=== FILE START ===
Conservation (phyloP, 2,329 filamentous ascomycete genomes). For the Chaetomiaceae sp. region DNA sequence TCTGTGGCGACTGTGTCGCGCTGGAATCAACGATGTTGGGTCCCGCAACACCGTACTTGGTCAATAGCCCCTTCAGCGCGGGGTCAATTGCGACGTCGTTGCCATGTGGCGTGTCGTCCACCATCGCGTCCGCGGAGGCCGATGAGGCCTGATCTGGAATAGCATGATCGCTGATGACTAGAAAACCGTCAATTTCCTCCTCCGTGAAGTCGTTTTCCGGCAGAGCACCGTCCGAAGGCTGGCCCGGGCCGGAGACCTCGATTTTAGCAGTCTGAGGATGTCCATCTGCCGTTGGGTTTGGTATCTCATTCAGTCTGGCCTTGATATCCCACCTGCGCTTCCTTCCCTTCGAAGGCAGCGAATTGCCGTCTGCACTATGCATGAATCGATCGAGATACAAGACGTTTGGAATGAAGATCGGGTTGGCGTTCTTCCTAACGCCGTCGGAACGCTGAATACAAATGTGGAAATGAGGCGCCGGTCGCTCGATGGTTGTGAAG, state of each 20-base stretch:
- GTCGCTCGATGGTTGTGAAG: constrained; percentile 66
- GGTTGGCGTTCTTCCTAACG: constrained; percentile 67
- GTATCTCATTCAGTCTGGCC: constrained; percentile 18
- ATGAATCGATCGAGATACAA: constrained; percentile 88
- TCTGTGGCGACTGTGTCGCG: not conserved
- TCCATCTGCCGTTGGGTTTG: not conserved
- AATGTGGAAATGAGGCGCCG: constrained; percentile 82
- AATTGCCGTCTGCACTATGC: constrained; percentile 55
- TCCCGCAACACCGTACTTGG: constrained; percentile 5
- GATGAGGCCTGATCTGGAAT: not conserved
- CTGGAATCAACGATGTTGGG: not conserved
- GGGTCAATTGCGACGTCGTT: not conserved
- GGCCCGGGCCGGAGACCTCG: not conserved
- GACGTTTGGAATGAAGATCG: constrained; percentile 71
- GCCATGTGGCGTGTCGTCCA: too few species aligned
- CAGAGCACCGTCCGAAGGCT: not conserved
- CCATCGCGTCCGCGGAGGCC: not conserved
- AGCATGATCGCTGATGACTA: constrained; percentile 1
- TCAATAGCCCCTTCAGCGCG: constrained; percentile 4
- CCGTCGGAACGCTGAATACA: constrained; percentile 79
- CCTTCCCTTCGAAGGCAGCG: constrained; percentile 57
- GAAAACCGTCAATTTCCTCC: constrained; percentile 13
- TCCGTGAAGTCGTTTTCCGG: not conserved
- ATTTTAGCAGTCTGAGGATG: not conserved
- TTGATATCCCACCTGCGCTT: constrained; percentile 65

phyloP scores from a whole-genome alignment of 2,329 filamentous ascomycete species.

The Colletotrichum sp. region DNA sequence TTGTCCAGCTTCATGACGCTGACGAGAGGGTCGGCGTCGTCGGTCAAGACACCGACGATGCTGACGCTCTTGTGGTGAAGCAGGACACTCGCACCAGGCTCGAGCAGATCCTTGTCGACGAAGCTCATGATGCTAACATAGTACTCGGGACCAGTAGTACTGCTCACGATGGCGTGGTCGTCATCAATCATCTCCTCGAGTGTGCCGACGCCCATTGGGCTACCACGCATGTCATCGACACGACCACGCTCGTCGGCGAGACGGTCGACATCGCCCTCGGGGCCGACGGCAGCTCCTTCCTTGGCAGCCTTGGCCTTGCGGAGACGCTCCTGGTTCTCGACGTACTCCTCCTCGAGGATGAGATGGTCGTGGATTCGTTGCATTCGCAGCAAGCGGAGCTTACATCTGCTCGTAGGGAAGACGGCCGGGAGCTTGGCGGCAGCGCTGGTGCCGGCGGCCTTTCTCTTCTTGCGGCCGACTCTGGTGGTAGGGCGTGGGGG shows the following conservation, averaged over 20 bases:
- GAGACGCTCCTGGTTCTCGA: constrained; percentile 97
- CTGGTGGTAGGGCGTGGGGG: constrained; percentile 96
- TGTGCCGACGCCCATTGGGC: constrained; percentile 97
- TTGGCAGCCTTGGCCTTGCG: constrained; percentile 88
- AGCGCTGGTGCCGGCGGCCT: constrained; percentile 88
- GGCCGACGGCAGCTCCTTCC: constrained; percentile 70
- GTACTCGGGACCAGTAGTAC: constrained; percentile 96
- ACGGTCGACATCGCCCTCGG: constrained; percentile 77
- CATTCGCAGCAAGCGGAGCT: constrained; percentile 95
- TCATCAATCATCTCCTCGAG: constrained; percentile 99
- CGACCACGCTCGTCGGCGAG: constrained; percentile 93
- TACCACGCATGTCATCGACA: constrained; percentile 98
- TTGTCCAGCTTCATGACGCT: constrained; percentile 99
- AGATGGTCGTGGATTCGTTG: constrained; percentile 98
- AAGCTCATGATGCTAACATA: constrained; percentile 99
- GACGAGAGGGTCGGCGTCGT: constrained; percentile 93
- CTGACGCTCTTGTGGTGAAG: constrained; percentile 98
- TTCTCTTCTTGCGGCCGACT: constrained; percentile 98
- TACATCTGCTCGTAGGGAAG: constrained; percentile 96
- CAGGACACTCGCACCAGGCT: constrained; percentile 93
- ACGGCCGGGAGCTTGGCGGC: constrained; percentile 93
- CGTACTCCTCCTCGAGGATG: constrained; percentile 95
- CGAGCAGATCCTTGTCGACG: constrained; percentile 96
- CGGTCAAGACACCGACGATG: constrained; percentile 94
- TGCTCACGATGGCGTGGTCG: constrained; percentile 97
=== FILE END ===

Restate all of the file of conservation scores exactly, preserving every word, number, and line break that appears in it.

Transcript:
Conservation (phyloP, 2,329 filamentous ascomycete genomes). For the Chaetomiaceae sp. region DNA sequence TCTGTGGCGACTGTGTCGCGCTGGAATCAACGATGTTGGGTCCCGCAACACCGTACTTGGTCAATAGCCCCTTCAGCGCGGGGTCAATTGCGACGTCGTTGCCATGTGGCGTGTCGTCCACCATCGCGTCCGCGGAGGCCGATGAGGCCTGATCTGGAATAGCATGATCGCTGATGACTAGAAAACCGTCAATTTCCTCCTCCGTGAAGTCGTTTTCCGGCAGAGCACCGTCCGAAGGCTGGCCCGGGCCGGAGACCTCGATTTTAGCAGTCTGAGGATGTCCATCTGCCGTTGGGTTTGGTATCTCATTCAGTCTGGCCTTGATATCCCACCTGCGCTTCCTTCCCTTCGAAGGCAGCGAATTGCCGTCTGCACTATGCATGAATCGATCGAGATACAAGACGTTTGGAATGAAGATCGGGTTGGCGTTCTTCCTAACGCCGTCGGAACGCTGAATACAAATGTGGAAATGAGGCGCCGGTCGCTCGATGGTTGTGAAG, state of each 20-base stretch:
- GTCGCTCGATGGTTGTGAAG: constrained; percentile 66
- GGTTGGCGTTCTTCCTAACG: constrained; percentile 67
- GTATCTCATTCAGTCTGGCC: constrained; percentile 18
- ATGAATCGATCGAGATACAA: constrained; percentile 88
- TCTGTGGCGACTGTGTCGCG: not conserved
- TCCATCTGCCGTTGGGTTTG: not conserved
- AATGTGGAAATGAGGCGCCG: constrained; percentile 82
- AATTGCCGTCTGCACTATGC: constrained; percentile 55
- TCCCGCAACACCGTACTTGG: constrained; percentile 5
- GATGAGGCCTGATCTGGAAT: not conserved
- CTGGAATCAACGATGTTGGG: not conserved
- GGGTCAATTGCGACGTCGTT: not conserved
- GGCCCGGGCCGGAGACCTCG: not conserved
- GACGTTTGGAATGAAGATCG: constrained; percentile 71
- GCCATGTGGCGTGTCGTCCA: too few species aligned
- CAGAGCACCGTCCGAAGGCT: not conserved
- CCATCGCGTCCGCGGAGGCC: not conserved
- AGCATGATCGCTGATGACTA: constrained; percentile 1
- TCAATAGCCCCTTCAGCGCG: constrained; percentile 4
- CCGTCGGAACGCTGAATACA: constrained; percentile 79
- CCTTCCCTTCGAAGGCAGCG: constrained; percentile 57
- GAAAACCGTCAATTTCCTCC: constrained; percentile 13
- TCCGTGAAGTCGTTTTCCGG: not conserved
- ATTTTAGCAGTCTGAGGATG: not conserved
- TTGATATCCCACCTGCGCTT: constrained; percentile 65

phyloP scores from a whole-genome alignment of 2,329 filamentous ascomycete species.

The Colletotrichum sp. region DNA sequence TTGTCCAGCTTCATGACGCTGACGAGAGGGTCGGCGTCGTCGGTCAAGACACCGACGATGCTGACGCTCTTGTGGTGAAGCAGGACACTCGCACCAGGCTCGAGCAGATCCTTGTCGACGAAGCTCATGATGCTAACATAGTACTCGGGACCAGTAGTACTGCTCACGATGGCGTGGTCGTCATCAATCATCTCCTCGAGTGTGCCGACGCCCATTGGGCTACCACGCATGTCATCGACACGACCACGCTCGTCGGCGAGACGGTCGACATCGCCCTCGGGGCCGACGGCAGCTCCTTCCTTGGCAGCCTTGGCCTTGCGGAGACGCTCCTGGTTCTCGACGTACTCCTCCTCGAGGATGAGATGGTCGTGGATTCGTTGCATTCGCAGCAAGCGGAGCTTACATCTGCTCGTAGGGAAGACGGCCGGGAGCTTGGCGGCAGCGCTGGTGCCGGCGGCCTTTCTCTTCTTGCGGCCGACTCTGGTGGTAGGGCGTGGGGG shows the following conservation, averaged over 20 bases:
- GAGACGCTCCTGGTTCTCGA: constrained; percentile 97
- CTGGTGGTAGGGCGTGGGGG: constrained; percentile 96
- TGTGCCGACGCCCATTGGGC: constrained; percentile 97
- TTGGCAGCCTTGGCCTTGCG: constrained; percentile 88
- AGCGCTGGTGCCGGCGGCCT: constrained; percentile 88
- GGCCGACGGCAGCTCCTTCC: constrained; percentile 70
- GTACTCGGGACCAGTAGTAC: constrained; percentile 96
- ACGGTCGACATCGCCCTCGG: constrained; percentile 77
- CATTCGCAGCAAGCGGAGCT: constrained; percentile 95
- TCATCAATCATCTCCTCGAG: constrained; percentile 99
- CGACCACGCTCGTCGGCGAG: constrained; percentile 93
- TACCACGCATGTCATCGACA: constrained; percentile 98
- TTGTCCAGCTTCATGACGCT: constrained; percentile 99
- AGATGGTCGTGGATTCGTTG: constrained; percentile 98
- AAGCTCATGATGCTAACATA: constrained; percentile 99
- GACGAGAGGGTCGGCGTCGT: constrained; percentile 93
- CTGACGCTCTTGTGGTGAAG: constrained; percentile 98
- TTCTCTTCTTGCGGCCGACT: constrained; percentile 98
- TACATCTGCTCGTAGGGAAG: constrained; percentile 96
- CAGGACACTCGCACCAGGCT: constrained; percentile 93
- ACGGCCGGGAGCTTGGCGGC: constrained; percentile 93
- CGTACTCCTCCTCGAGGATG: constrained; percentile 95
- CGAGCAGATCCTTGTCGACG: constrained; percentile 96
- CGGTCAAGACACCGACGATG: constrained; percentile 94
- TGCTCACGATGGCGTGGTCG: constrained; percentile 97